Contributions to Zoology, 85 (4) – 2016Jonas Keiler; Stefan Richter; Christian S Wirkner: Revealing their innermost secrets: an evolutionary perspective on the disparity of the organ systems in anomuran crabs (Crustacea: Decapoda: Anomura)

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Anomura (or Anomala) is the taxon with the greatest disparity within Decapoda when the number of different body shapes – crabs, squat lobsters, symmetrical and asymmetrical hermit crabs and mole crabs (Tsang et al., 2011) – is taken into account. Apart from mole crabs, none of these groups is likely to be monophyletic. The crab-like body shape alone evolved three times independently within anomurans, and independently from the crab-like body shape in brachyurans (Fig. 1; see also Reimann et al., 2011). The term carcinization was introduced a century ago to describe the evolutionary process which led to a crab-like habitus (Borradaile, 1916; McLaughlin, 1983; McLaughlin and Lemaitre, 1997; Scholtz, 2014), though the phenomenon itself began to be investigated even earlier (e.g. Boas 1880a, b; Bouvier 1895). Consistently with the disparity found in the external morphology of anomurans, comprehensive studies into the internal anatomy of various anomuran taxa have revealed a variety of differently constituted inner anatomical structures (Jackson, 1913; Pike, 1947; MacGaw and Duff, 2008; Keiler et al., 2013, 2015a, b). Some of these inner structures appear to be phylogenetically informative, e.g. provide evidence of sister group relationships (Keiler et al., 2013, 2015a, b), and at the same time shed light on the morphological transformations which took place in the course of carcinization. Studies into king crabs (Keiler et al., 2013, 2015b) and porcelain crabs (Keiler et al., 2015a) have shown that carcinization in these two lineages was characterized by similar changes in external morphology, e.g. the pleon became flexed and started to be carried tightly under the cephalothorax, which led to the concave emargination of the posterior margin of the sternal plastron and the broadening of the carapace. Some internal organs, especially those of the nervous system and the hemolymph vascular system, were also affected by carcinization in similar ways in the different taxa. In other respects, however, these and other organs evolved differently, reflecting the convergent evolution of a crab-like habitus (Keiler et al., 2013; 2015a, b).


Fig. 1. Different phylogenies of Anomura based on molecular + morphological (Schnabel et al., 2011) and solely molecular data (Tsang et al., 2011 and Bracken-Grissom et al., 2013) implying that Lomisoidea evolved from a squat lobster-like ancestor. Coloured dots indicate body shape in the ground pattern in the respective taxon. Underlined taxa included crab-like forms.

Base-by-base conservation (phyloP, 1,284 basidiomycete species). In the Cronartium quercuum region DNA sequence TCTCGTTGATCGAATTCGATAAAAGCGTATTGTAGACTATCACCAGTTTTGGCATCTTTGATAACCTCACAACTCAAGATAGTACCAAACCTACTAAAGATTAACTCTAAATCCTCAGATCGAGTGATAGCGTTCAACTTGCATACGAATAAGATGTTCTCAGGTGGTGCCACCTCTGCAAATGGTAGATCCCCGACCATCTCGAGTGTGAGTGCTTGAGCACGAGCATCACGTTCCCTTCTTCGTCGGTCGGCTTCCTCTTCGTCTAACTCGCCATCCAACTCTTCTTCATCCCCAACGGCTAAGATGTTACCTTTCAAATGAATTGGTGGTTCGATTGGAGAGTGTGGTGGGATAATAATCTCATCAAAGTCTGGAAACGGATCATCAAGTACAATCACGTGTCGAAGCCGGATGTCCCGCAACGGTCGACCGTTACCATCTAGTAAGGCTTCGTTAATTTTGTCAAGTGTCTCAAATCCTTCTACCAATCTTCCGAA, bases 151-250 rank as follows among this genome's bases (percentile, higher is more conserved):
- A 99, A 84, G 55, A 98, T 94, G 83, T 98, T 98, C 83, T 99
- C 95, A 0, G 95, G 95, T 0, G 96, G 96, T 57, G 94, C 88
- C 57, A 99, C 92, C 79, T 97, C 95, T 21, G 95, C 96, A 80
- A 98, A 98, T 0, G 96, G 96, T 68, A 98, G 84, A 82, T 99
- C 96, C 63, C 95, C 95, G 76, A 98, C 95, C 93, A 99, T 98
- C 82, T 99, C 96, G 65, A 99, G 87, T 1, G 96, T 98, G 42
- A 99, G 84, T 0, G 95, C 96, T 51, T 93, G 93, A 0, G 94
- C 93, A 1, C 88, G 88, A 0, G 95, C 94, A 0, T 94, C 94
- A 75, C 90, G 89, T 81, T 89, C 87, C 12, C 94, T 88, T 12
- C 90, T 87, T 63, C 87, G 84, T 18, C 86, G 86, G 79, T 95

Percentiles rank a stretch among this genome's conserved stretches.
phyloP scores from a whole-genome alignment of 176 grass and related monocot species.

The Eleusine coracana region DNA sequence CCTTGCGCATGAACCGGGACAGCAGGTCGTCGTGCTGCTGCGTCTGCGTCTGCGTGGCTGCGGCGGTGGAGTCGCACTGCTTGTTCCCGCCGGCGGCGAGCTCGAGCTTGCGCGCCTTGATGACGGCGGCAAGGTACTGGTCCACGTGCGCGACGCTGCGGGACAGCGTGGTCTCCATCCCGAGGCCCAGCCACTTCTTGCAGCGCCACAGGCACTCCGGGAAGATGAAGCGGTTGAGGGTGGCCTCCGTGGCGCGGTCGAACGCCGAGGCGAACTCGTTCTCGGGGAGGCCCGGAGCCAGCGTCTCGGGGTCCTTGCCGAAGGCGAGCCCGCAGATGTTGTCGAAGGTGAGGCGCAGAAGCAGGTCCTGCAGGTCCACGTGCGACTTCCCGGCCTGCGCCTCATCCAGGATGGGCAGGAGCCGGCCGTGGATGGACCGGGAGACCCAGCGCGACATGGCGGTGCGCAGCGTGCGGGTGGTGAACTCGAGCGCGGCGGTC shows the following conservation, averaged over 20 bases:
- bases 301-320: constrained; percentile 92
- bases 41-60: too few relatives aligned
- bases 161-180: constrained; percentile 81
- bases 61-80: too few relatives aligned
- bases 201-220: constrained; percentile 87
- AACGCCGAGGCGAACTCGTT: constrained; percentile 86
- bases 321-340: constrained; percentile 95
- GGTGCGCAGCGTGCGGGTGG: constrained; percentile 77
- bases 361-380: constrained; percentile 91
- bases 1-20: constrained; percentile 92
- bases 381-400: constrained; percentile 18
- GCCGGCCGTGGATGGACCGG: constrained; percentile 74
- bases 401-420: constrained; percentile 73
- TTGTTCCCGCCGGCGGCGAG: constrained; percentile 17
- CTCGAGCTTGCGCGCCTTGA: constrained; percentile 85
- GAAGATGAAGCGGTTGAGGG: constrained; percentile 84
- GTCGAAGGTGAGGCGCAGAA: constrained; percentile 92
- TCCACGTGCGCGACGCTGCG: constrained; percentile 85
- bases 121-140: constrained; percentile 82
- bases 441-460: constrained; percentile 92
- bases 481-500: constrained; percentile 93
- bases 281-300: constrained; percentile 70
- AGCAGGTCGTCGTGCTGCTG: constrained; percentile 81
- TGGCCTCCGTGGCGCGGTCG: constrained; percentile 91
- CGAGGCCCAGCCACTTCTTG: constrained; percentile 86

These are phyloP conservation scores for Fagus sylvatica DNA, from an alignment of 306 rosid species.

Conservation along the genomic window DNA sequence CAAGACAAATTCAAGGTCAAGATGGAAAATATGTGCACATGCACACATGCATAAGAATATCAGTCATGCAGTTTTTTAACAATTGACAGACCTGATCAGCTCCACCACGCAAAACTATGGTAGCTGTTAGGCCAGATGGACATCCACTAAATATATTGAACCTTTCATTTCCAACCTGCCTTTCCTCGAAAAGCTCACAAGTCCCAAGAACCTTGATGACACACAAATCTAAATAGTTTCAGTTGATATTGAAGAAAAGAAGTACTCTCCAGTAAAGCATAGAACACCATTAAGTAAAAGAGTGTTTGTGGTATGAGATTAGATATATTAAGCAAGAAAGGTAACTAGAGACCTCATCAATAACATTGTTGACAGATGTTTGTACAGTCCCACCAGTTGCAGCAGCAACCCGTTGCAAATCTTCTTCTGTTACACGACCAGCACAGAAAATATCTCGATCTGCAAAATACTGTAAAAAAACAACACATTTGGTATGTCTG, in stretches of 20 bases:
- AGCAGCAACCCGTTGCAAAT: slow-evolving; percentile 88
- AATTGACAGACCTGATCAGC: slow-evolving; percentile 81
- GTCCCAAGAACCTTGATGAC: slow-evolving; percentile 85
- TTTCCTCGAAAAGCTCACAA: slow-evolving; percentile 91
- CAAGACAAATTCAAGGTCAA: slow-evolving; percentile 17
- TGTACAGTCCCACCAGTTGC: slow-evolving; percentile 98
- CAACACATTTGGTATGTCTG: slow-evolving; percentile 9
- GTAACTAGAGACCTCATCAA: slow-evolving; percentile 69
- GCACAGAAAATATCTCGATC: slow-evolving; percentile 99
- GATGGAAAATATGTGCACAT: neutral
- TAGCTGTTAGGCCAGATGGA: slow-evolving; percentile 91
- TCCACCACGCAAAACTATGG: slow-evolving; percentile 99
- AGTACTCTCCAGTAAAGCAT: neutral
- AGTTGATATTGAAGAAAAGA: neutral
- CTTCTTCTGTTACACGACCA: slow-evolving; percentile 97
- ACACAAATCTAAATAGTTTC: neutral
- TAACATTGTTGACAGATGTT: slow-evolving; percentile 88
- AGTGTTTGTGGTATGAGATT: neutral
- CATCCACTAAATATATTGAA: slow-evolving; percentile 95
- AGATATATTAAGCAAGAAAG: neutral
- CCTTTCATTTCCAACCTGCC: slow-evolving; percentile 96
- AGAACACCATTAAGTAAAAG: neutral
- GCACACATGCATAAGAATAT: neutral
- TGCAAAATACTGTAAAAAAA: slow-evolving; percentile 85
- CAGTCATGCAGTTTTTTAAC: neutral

To extend the insights into carcinization obtained by previous investigations, we studied Lomis hirta (Lomisoidea: Lomisidae) as the third and final taxon in our survey of crab-like anomurans. Lomis hirta is endemic to the intertidal of southern Australia and northern Tasmania (Poore, 2004) and the only representative of the monotypic Lomisoidea. For comparison, Aegla cholchol (Aegloidea: Aeglidae) and Kiwa puravida (Chirostyloidea: Kiwaidae), each belonging to similarly exceptional lineages within anomuran crustaceans, were also studied. Aegloidea is represented by a single genus, Aegla, whose representatives are endemic to South America and – despite a single hermit crab species (McLaughlin and Murray, 1990) a unique feature among anomuran crustaceans – live in freshwater (McLaughlin et al., 2010). Representatives of Kiwa, also known as ‘yeti crabs’, live chemosynthetic-associated at deep sea methane seeps or hydrothermal vents (Thurber et al., 2011; Roterman et al., 2013). While Lomis has a crab-like habitus, Aegla and Kiwa each resemble squat lobsters (Tsang et al., 2011) in having a carapace longer than it is broad and a pleon which is only partly flexed under the cephalothorax. The phylogenetic position of Lomis has been under discussion since the taxon was first described by Lamarck (1818) as an alleged representative of porcelain crabs. In his revision, Milne Edwards (1837) placed Lomis closer to lithodid king crabs; Stimpson (1858), in turn, closer to hapalogastrid king crabs. Later, Bouvier (1895) suggested a closer relationship to the hermit crabs Mixtopagurus (Pylochelidae) and Paguristes (Diogenidae). Subsequent authors, more or less following Bouvier, placed Lomis close to symmetrical hermit crabs (Boas, 1926; Balss, 1957; Pilgrim, 1965) or as sister group to the Paguroidea (hermit crabs + king crabs) (Richter and Scholtz, 1994; Reimann et al., 2011). In the morphology-based cladistic analysis by Martin and Abele (1986), Lomis and king crabs clustered together and formed the sister group to hermit crabs. McLaughlin (1983), who revised the external morphology of Lomis, called it a ‘highly […] specialized taxon’ representing a ‘distinct evolutionary lineage’ within Anomura. She denied that it was especially close to paguroids and placed Lomis in its own superfamily taxon without phylogenetic affinities. More recent studies, however, point to a closer relationship between Lomis and Aegla (Morrison et al., 2002; Tudge and Scheltinga, 2002; Schnabel et al, 2011; Tsang et al., 2011; Keiler and Richter, 2011; Bracken-Grissom et al., 2013), which are either sister groups or cluster in a clade together with Chirostyloidea (Bracken-Grissom et al., 2013; but see also Reimann et al., 2011). Aegla – which shares the squat lobster habitus – was traditionally classified as belonging to Galatheoidea (Henderson, 1888 (as Galatheidea); Ortmann, 1892 (as Galatheidea); Balss, 1957; Martin and Abele, 1986; Martin and Davis, 2001). In more recent analyses, the non-monophyly of the traditional Galatheoidea has been recognized and Aegla and the newly discovered squat lobster-like Kiwa species (MacPherson et al. 2005; Thurber et al. 2011) were excluded from Galatheoidea and each transferred to their own superfamily taxon (McLaughlin et al., 2007; DeGrave et al., 2009). Recently, Chirostylidae was also excluded from the remaining Galatheoidea and is now combined with Kiwa in the newly erected taxon Chirostyloidea (Schnabel et al, 2011; Bracken-Grissom et al., 2013). According to recent cladistic analyses (Fig. 1), Lomis is either a sister group to Aegla with Chirostyloidea basal to this clade (Schnabel et al., 2011; Tsang et al., 2011), or sister group to Chirostyloidea with Aegla basal to this clade (Bracken-Grissom et al., 2013). The sister group relationship between Aegla and Lomis is additionally supported by morphological data (Tudge and Scheltinga, 2002; Keiler and Richter, 2011). The clade formed by Aegloidea, Lomisoidea and Chirostyloidea is herein termed Australopoda (tax. nov.). On the basis of this evidence, the most probable scenario appears to be the derivation of Lomis from a squat lobster-like ancestor representing the Australopoda ground pattern. The crab-like habitus of Lomis is thus the derived condition, while a squat lobster habitus can be regarded as plesiomorphic within Australopoda (Tsang et al., 2011). Using micro-computer tomography and computer-aided 3D reconstruction, we studied and compared the anatomy of L. hirta, A. puravida, and K. puravida in order to reconstruct the anatomical ground pattern of Australopoda and, starting from the ground pattern of Australopoda, to reconstruct the morphological transformations which, within the context of carcinization, led to the hairy stone crab L. hirta. Our findings are compared herein with anatomical descriptions and evolutionary interpretations of other instances of carcinization within Anomura.